Here are a couple of shots of my control system going into my Aristocraft RS3. The power is all in the back end, I have a 5000mah 14.8v lipo pack driving this beast with a Pololu 18v7 motor controller powering the trucks. A very potent drive train. Anyhow, these pics show the brains- the Atmel 1634 board, the Xbee Series 1 and the MDFly mp3 sound card. Not seen is the RFID reader on the fuel tank- I’ll post that up later. Phew, some work and lots of engineering spits and fails but it’s now pretty clean and works well. I did downsize the controls a bit, I’m only driving the motor, the two coupler servos and the sound card. I left the lights on a manual switch and there is a current sensor in there but I’m not looking at it right now. As mentioned, the RFID is also connected and works so I do have the basics of a computer controlled system. The main control boards are also reasonably accessable by taking off just the short hood of the locomotive so tweaking the firmware, sounds and the pololu motor controller won’t require the entire locomotive to be taken apart (which is a BITCH to say the least!)
Finally have all of the connections wired and (more or less) tested. I’ve added LEDs to the running lights and servos (not shown) to control the couplers. Just need to add about 11oz or so to the fuel tank and put it all back together for final testing. I’ve attached a programming cable to the microcontroller board so I can download new builds or tweak the s/w if required. Phew. This has been quite a bit of development. The control widget itself went through many interations (see controlwidgets.com) as did the power board. I’ve settled on the Pololu 18v7 programmed to only give forward motion with a relay switching between forward and backward. Anyhow, soon we will be doing some real world testing.
This is a quick project I’ve been working on to test the feasibility of using wifi to directly control something.
It uses a slider on an android app to control the position of a servo in real time using my widget and the Sparkfun WiFly Module.
There are three parts, the hardware, which is the widget and the Wifly module, the microcode that goes into the widget and the app code on the tablet.
(This is a rather lengthy post so I’ve moved this to a page of it’s own)
You can find it here- Simple Wifi Servo control with Android
As far as conclusions from this, I don’t particularly care for 802.11 for control. In my case, the primary objection is well, it’s not really meant for that sort of thing and I don’t like all the complicated message transactions this entails. Your mileage may vary on that. The other thing is my cheap tablet doesn’t have a very good wifi range so at 30 ft or so I start to loose control. Granted, much of this could probably be resolved with an improved algorithm on the app side, or perhaps a better device (I’ve resisted getting a smart phone). But for me, I prefer the Xbee series mentioned elsewhere on this blog so I will be sticking with that project before I come back and put any more effort in this one.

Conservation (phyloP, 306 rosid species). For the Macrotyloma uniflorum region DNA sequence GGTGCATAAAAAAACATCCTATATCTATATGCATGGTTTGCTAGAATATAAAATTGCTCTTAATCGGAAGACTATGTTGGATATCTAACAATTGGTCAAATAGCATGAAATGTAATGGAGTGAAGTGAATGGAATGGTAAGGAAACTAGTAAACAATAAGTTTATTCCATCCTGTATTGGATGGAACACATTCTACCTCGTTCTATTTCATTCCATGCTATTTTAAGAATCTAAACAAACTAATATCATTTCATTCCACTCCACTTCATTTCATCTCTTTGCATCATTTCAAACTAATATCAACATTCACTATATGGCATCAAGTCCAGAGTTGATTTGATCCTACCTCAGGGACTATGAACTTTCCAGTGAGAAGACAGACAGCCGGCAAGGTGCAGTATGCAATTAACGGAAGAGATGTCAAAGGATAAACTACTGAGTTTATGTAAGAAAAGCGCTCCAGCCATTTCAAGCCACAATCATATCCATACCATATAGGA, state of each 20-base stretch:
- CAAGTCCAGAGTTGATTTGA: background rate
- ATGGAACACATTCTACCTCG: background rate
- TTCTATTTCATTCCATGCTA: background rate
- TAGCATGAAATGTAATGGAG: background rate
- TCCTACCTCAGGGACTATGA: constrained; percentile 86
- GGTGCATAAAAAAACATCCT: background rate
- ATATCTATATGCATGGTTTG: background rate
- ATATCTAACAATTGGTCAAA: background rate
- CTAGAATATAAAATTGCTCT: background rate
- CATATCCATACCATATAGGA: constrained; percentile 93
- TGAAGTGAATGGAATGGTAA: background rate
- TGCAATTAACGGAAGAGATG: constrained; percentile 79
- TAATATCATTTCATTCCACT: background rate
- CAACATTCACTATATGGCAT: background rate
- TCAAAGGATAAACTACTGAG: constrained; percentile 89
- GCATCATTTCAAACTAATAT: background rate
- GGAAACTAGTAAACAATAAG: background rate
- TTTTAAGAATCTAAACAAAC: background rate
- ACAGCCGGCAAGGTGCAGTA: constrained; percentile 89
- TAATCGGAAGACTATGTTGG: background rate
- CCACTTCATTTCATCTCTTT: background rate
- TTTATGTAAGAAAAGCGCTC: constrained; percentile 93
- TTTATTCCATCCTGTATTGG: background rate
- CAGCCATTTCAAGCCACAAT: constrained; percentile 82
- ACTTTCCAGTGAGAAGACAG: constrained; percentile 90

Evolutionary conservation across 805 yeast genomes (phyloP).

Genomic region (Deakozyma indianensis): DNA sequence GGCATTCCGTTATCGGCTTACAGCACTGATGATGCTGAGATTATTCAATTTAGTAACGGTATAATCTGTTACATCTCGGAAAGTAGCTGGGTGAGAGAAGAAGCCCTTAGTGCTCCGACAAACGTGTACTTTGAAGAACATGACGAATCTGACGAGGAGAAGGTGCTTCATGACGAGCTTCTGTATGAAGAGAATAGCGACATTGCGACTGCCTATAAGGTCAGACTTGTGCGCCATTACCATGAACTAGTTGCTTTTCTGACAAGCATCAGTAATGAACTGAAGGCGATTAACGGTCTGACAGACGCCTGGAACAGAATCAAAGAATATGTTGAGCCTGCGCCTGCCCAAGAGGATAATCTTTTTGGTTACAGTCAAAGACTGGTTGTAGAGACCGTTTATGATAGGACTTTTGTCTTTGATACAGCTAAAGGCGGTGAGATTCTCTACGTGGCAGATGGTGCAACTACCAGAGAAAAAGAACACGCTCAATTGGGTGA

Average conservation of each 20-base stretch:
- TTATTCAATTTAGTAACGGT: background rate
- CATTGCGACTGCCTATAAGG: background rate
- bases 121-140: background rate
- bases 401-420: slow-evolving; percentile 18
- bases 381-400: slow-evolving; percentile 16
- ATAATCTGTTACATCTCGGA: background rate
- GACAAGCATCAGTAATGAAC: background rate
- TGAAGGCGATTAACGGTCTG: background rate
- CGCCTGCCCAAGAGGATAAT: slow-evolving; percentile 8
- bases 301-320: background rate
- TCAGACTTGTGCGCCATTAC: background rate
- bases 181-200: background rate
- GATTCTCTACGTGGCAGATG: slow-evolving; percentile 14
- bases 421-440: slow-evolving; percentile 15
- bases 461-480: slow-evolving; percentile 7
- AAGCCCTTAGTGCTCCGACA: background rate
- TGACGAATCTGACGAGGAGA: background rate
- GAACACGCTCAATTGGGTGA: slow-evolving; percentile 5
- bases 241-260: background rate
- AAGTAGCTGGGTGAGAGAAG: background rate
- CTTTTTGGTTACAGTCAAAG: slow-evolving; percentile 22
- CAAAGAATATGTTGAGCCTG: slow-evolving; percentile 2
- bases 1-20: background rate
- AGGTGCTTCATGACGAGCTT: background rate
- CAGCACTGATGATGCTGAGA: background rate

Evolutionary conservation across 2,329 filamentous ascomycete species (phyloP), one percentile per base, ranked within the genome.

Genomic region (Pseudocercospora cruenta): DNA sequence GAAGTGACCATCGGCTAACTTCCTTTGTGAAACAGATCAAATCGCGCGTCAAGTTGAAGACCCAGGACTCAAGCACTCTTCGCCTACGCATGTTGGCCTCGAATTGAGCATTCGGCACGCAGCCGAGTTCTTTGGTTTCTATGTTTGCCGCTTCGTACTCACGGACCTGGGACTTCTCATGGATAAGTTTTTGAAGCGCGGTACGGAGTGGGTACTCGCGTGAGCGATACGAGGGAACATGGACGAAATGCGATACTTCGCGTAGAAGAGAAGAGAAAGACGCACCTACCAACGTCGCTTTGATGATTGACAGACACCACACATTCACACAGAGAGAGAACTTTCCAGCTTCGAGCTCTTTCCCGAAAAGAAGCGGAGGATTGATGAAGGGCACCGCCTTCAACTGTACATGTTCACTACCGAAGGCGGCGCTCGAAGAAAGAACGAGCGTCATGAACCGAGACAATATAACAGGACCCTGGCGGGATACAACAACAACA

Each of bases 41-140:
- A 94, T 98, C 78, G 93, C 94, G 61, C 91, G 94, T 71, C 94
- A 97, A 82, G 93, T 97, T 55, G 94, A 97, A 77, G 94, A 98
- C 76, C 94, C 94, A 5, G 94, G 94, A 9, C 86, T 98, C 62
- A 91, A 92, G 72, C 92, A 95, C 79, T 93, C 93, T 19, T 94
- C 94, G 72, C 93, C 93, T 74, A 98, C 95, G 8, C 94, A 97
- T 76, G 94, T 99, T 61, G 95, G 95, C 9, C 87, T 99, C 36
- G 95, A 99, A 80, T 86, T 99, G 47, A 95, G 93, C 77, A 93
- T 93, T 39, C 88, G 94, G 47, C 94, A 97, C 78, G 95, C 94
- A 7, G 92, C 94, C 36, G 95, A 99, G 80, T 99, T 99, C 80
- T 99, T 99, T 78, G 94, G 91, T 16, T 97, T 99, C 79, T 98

Here is my latest stand-alone hand-held-throttle design. It’s based on my control widget thing and I (finally) have it all working.
All the circuits and keyboard are mounted on a 3D printed faceplate with a 3D printed back enclosure. It still needs some structural work, screws to hold the face plate on and I need to mount the power switch too, not sure where that should go.
There is some hard-coded stuff in the handheld software but it does work quite well. I also have a slight design gotcha on my USB interface into this thing but I’ll get that solved soon.
I’m really enjoying my widget PCB design. Simple, cheap, easy bake oven for SOIC, program in C, add an Xbee for wireless real-time control, how cool is that? Here I have one hooked up to a parallax IR motion sensor. With a bit of C code it controls the servo based on the input from the motion sensor. Think railroad crossing signals- that crossing arm that comes dowm and blocks the traffic, right?
Anyhow, great fun and a good project to post over to controlwidgets.com
I’m looking at a $9 retail for board and components. Software will be free and open source. Of course 🙂
Getting a bit more physical here, I finally got a nice 3D print of the faceplate that works, this is number three I think. Mechanical design is much more difficult than I thought. Even with a 3D printer, some things just don’t go together like you think they should.
But so far, with some minor tweaks, it all fits.
Trying to port an old C++ game project (Duke Nukem3D) away from ANT and into Android Studio. So far, I do like it, beats the crap out of Eclipse as far as I am concerned.
My 3D printed friend looks over a batch of brains going into the oven this afternoon. A completed one is at his feet and below that is the original prototype. For perspective, he’s 6 ft tall in 1:29 scale.
More info: controlwidgets.com
Boards have arrived, here is the first one fresh out of the toaster oven!
More info on these can be found here:
A more informative diagram: